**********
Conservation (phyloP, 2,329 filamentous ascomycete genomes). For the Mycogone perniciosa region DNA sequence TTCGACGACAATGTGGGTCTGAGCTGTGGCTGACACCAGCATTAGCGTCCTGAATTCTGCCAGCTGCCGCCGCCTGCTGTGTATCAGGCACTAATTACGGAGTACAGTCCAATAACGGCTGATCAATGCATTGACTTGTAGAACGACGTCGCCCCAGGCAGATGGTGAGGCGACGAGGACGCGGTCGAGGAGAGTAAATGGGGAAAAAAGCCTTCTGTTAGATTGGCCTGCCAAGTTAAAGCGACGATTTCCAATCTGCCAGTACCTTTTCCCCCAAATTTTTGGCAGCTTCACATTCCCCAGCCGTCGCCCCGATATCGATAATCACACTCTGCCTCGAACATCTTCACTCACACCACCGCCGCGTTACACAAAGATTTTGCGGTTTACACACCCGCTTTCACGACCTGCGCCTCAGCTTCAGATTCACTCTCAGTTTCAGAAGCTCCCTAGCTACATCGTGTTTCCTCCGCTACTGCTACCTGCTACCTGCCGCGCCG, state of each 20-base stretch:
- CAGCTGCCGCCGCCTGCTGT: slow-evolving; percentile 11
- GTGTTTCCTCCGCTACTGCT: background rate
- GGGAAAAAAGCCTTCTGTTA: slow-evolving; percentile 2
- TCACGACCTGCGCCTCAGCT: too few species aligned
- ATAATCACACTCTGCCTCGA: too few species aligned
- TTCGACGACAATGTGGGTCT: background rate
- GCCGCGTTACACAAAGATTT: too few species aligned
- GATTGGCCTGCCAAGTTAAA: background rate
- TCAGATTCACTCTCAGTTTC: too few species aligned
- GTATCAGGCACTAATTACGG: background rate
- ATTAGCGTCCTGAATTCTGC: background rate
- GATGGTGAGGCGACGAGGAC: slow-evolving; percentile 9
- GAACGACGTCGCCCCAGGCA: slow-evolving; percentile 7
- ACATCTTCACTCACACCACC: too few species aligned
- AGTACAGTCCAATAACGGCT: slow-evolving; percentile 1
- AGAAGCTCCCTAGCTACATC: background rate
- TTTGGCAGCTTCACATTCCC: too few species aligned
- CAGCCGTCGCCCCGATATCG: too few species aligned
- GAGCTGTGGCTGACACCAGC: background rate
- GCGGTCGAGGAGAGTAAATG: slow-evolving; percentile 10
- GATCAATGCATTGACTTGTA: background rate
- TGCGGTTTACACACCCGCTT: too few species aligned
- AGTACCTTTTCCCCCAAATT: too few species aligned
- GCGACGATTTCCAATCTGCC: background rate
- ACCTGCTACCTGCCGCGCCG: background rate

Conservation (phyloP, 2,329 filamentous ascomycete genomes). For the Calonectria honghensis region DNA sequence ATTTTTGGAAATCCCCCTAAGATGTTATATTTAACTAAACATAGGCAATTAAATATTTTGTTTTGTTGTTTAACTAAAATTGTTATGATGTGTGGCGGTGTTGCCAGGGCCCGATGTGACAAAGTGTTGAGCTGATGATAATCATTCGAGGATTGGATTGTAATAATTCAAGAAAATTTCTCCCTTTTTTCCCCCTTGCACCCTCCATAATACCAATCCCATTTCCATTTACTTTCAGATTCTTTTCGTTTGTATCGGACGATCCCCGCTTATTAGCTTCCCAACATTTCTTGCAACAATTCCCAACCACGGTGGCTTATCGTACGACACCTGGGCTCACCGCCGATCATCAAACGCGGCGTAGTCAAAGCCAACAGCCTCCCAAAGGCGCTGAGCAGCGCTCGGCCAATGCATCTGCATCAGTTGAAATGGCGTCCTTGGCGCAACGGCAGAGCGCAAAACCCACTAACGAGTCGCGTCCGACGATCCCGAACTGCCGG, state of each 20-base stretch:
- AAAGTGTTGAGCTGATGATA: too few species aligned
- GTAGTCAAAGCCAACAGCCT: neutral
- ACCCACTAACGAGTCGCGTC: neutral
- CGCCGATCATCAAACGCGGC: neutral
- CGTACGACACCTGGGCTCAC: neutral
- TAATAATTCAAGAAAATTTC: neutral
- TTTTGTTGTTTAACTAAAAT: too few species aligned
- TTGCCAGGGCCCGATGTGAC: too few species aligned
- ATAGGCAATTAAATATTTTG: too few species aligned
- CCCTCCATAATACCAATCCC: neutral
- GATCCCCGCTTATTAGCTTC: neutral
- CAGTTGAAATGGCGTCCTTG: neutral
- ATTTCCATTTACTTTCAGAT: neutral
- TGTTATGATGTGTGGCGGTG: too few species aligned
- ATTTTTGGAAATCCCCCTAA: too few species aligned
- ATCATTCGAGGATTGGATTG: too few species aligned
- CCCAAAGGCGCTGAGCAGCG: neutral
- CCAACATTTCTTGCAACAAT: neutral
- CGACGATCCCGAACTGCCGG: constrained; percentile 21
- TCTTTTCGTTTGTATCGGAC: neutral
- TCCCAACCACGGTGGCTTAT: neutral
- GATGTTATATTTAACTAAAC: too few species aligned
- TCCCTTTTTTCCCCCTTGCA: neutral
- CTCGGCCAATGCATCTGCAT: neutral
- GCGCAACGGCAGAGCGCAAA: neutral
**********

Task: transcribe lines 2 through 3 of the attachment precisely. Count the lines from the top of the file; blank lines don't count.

- CAGCTGCCGCCGCCTGCTGT: slow-evolving; percentile 11
- GTGTTTCCTCCGCTACTGCT: background rate